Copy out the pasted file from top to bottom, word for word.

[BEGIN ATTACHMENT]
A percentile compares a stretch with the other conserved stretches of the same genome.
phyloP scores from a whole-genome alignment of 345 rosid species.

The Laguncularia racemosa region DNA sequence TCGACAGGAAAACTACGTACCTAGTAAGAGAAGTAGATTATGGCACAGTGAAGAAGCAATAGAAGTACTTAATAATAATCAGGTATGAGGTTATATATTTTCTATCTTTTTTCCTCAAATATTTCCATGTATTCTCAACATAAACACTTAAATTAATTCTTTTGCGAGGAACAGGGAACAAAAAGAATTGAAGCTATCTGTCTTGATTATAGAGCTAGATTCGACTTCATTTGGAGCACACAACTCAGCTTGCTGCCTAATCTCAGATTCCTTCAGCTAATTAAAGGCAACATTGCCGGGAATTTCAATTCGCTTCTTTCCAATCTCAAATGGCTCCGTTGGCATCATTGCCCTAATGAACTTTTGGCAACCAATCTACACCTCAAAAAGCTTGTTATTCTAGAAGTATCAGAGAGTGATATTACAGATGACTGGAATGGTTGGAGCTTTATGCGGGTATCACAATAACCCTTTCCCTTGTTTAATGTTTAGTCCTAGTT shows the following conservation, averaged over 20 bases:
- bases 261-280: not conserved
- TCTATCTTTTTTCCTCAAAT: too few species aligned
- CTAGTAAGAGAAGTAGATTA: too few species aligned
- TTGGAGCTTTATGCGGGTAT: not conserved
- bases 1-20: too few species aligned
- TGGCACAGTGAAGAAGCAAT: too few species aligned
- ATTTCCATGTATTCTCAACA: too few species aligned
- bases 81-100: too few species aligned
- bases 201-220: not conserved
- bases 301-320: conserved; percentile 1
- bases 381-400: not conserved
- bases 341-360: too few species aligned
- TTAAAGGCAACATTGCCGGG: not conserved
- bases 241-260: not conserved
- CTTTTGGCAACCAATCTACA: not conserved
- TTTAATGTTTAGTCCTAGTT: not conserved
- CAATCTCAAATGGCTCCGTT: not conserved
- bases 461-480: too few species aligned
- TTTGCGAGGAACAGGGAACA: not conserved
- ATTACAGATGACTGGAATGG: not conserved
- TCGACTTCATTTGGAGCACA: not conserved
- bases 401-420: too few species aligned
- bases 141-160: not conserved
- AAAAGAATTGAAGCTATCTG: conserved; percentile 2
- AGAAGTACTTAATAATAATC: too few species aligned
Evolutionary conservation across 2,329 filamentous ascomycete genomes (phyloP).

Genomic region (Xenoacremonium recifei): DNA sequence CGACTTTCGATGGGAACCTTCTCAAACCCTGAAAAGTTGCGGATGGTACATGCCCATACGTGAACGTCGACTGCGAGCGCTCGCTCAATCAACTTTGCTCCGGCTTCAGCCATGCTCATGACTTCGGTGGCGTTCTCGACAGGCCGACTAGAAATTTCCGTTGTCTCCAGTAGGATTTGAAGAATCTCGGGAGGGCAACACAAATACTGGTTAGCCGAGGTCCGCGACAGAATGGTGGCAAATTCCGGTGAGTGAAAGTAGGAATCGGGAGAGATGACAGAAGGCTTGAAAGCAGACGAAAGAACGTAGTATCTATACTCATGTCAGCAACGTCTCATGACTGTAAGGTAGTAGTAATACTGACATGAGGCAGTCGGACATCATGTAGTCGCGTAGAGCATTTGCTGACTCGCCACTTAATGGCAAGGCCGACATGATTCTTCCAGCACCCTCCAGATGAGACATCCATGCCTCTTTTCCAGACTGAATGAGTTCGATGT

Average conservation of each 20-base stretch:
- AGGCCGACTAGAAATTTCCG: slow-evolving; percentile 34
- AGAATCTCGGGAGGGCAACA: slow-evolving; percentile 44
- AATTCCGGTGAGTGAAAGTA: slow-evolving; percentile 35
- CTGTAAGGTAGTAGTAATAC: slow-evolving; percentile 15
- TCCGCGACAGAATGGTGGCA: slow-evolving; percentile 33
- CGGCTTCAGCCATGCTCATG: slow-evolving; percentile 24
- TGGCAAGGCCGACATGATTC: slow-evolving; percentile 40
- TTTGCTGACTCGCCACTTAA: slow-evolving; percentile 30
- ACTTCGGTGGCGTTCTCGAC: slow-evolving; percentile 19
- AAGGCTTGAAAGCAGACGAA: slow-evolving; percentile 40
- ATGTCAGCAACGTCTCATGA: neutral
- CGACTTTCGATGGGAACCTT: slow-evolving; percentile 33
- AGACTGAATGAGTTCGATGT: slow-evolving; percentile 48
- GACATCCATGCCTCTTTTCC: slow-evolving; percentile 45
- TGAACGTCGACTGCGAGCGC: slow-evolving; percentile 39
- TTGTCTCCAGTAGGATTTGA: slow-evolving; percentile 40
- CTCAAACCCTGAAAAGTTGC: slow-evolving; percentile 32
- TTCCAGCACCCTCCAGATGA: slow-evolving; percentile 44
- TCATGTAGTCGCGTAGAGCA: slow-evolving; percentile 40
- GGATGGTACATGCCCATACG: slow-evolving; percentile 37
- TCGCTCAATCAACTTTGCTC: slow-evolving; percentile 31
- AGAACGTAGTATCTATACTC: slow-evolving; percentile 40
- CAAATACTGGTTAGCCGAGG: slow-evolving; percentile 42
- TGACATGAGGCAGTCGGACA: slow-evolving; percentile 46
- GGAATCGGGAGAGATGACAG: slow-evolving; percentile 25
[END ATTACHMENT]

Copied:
A percentile compares a stretch with the other conserved stretches of the same genome.
phyloP scores from a whole-genome alignment of 345 rosid species.

The Laguncularia racemosa region DNA sequence TCGACAGGAAAACTACGTACCTAGTAAGAGAAGTAGATTATGGCACAGTGAAGAAGCAATAGAAGTACTTAATAATAATCAGGTATGAGGTTATATATTTTCTATCTTTTTTCCTCAAATATTTCCATGTATTCTCAACATAAACACTTAAATTAATTCTTTTGCGAGGAACAGGGAACAAAAAGAATTGAAGCTATCTGTCTTGATTATAGAGCTAGATTCGACTTCATTTGGAGCACACAACTCAGCTTGCTGCCTAATCTCAGATTCCTTCAGCTAATTAAAGGCAACATTGCCGGGAATTTCAATTCGCTTCTTTCCAATCTCAAATGGCTCCGTTGGCATCATTGCCCTAATGAACTTTTGGCAACCAATCTACACCTCAAAAAGCTTGTTATTCTAGAAGTATCAGAGAGTGATATTACAGATGACTGGAATGGTTGGAGCTTTATGCGGGTATCACAATAACCCTTTCCCTTGTTTAATGTTTAGTCCTAGTT shows the following conservation, averaged over 20 bases:
- bases 261-280: not conserved
- TCTATCTTTTTTCCTCAAAT: too few species aligned
- CTAGTAAGAGAAGTAGATTA: too few species aligned
- TTGGAGCTTTATGCGGGTAT: not conserved
- bases 1-20: too few species aligned
- TGGCACAGTGAAGAAGCAAT: too few species aligned
- ATTTCCATGTATTCTCAACA: too few species aligned
- bases 81-100: too few species aligned
- bases 201-220: not conserved
- bases 301-320: conserved; percentile 1
- bases 381-400: not conserved
- bases 341-360: too few species aligned
- TTAAAGGCAACATTGCCGGG: not conserved
- bases 241-260: not conserved
- CTTTTGGCAACCAATCTACA: not conserved
- TTTAATGTTTAGTCCTAGTT: not conserved
- CAATCTCAAATGGCTCCGTT: not conserved
- bases 461-480: too few species aligned
- TTTGCGAGGAACAGGGAACA: not conserved
- ATTACAGATGACTGGAATGG: not conserved
- TCGACTTCATTTGGAGCACA: not conserved
- bases 401-420: too few species aligned
- bases 141-160: not conserved
- AAAAGAATTGAAGCTATCTG: conserved; percentile 2
- AGAAGTACTTAATAATAATC: too few species aligned
Evolutionary conservation across 2,329 filamentous ascomycete genomes (phyloP).

Genomic region (Xenoacremonium recifei): DNA sequence CGACTTTCGATGGGAACCTTCTCAAACCCTGAAAAGTTGCGGATGGTACATGCCCATACGTGAACGTCGACTGCGAGCGCTCGCTCAATCAACTTTGCTCCGGCTTCAGCCATGCTCATGACTTCGGTGGCGTTCTCGACAGGCCGACTAGAAATTTCCGTTGTCTCCAGTAGGATTTGAAGAATCTCGGGAGGGCAACACAAATACTGGTTAGCCGAGGTCCGCGACAGAATGGTGGCAAATTCCGGTGAGTGAAAGTAGGAATCGGGAGAGATGACAGAAGGCTTGAAAGCAGACGAAAGAACGTAGTATCTATACTCATGTCAGCAACGTCTCATGACTGTAAGGTAGTAGTAATACTGACATGAGGCAGTCGGACATCATGTAGTCGCGTAGAGCATTTGCTGACTCGCCACTTAATGGCAAGGCCGACATGATTCTTCCAGCACCCTCCAGATGAGACATCCATGCCTCTTTTCCAGACTGAATGAGTTCGATGT

Average conservation of each 20-base stretch:
- AGGCCGACTAGAAATTTCCG: slow-evolving; percentile 34
- AGAATCTCGGGAGGGCAACA: slow-evolving; percentile 44
- AATTCCGGTGAGTGAAAGTA: slow-evolving; percentile 35
- CTGTAAGGTAGTAGTAATAC: slow-evolving; percentile 15
- TCCGCGACAGAATGGTGGCA: slow-evolving; percentile 33
- CGGCTTCAGCCATGCTCATG: slow-evolving; percentile 24
- TGGCAAGGCCGACATGATTC: slow-evolving; percentile 40
- TTTGCTGACTCGCCACTTAA: slow-evolving; percentile 30
- ACTTCGGTGGCGTTCTCGAC: slow-evolving; percentile 19
- AAGGCTTGAAAGCAGACGAA: slow-evolving; percentile 40
- ATGTCAGCAACGTCTCATGA: neutral
- CGACTTTCGATGGGAACCTT: slow-evolving; percentile 33
- AGACTGAATGAGTTCGATGT: slow-evolving; percentile 48
- GACATCCATGCCTCTTTTCC: slow-evolving; percentile 45
- TGAACGTCGACTGCGAGCGC: slow-evolving; percentile 39
- TTGTCTCCAGTAGGATTTGA: slow-evolving; percentile 40
- CTCAAACCCTGAAAAGTTGC: slow-evolving; percentile 32
- TTCCAGCACCCTCCAGATGA: slow-evolving; percentile 44
- TCATGTAGTCGCGTAGAGCA: slow-evolving; percentile 40
- GGATGGTACATGCCCATACG: slow-evolving; percentile 37
- TCGCTCAATCAACTTTGCTC: slow-evolving; percentile 31
- AGAACGTAGTATCTATACTC: slow-evolving; percentile 40
- CAAATACTGGTTAGCCGAGG: slow-evolving; percentile 42
- TGACATGAGGCAGTCGGACA: slow-evolving; percentile 46
- GGAATCGGGAGAGATGACAG: slow-evolving; percentile 25